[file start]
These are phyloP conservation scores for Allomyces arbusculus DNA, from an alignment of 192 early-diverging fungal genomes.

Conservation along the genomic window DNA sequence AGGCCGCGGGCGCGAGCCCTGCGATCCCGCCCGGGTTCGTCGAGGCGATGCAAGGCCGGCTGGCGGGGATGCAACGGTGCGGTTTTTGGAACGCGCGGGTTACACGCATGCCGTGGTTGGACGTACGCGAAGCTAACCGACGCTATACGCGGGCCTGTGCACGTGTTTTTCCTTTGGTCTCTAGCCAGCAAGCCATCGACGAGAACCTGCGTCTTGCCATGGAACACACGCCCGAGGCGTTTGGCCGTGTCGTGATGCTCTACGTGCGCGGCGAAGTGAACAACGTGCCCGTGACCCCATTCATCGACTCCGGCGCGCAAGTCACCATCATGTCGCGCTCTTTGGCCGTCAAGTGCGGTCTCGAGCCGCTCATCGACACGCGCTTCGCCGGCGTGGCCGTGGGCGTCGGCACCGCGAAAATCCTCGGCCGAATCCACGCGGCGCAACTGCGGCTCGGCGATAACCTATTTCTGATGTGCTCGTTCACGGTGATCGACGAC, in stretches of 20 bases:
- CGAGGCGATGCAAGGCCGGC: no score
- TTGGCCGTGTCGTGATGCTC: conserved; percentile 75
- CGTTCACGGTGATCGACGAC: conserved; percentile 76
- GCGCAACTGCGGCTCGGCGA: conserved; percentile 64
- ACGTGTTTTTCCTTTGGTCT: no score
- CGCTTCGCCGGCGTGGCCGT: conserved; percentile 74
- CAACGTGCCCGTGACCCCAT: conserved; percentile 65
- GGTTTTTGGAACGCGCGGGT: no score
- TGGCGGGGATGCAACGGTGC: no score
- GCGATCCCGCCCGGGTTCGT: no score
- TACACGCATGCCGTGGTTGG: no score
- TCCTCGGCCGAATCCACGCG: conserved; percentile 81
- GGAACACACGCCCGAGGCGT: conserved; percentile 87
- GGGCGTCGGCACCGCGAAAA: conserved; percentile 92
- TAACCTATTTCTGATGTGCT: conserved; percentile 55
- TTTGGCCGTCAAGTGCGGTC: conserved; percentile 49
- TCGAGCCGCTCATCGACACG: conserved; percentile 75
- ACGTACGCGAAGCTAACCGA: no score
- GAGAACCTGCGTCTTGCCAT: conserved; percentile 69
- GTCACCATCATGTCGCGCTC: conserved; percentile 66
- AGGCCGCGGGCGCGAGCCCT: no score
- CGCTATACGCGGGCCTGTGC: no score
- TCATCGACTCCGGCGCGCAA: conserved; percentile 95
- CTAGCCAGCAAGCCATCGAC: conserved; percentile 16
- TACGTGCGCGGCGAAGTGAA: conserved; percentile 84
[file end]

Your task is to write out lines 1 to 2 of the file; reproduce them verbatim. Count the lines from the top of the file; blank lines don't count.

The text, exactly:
These are phyloP conservation scores for Allomyces arbusculus DNA, from an alignment of 192 early-diverging fungal genomes.

Conservation along the genomic window DNA sequence AGGCCGCGGGCGCGAGCCCTGCGATCCCGCCCGGGTTCGTCGAGGCGATGCAAGGCCGGCTGGCGGGGATGCAACGGTGCGGTTTTTGGAACGCGCGGGTTACACGCATGCCGTGGTTGGACGTACGCGAAGCTAACCGACGCTATACGCGGGCCTGTGCACGTGTTTTTCCTTTGGTCTCTAGCCAGCAAGCCATCGACGAGAACCTGCGTCTTGCCATGGAACACACGCCCGAGGCGTTTGGCCGTGTCGTGATGCTCTACGTGCGCGGCGAAGTGAACAACGTGCCCGTGACCCCATTCATCGACTCCGGCGCGCAAGTCACCATCATGTCGCGCTCTTTGGCCGTCAAGTGCGGTCTCGAGCCGCTCATCGACACGCGCTTCGCCGGCGTGGCCGTGGGCGTCGGCACCGCGAAAATCCTCGGCCGAATCCACGCGGCGCAACTGCGGCTCGGCGATAACCTATTTCTGATGTGCTCGTTCACGGTGATCGACGAC, in stretches of 20 bases: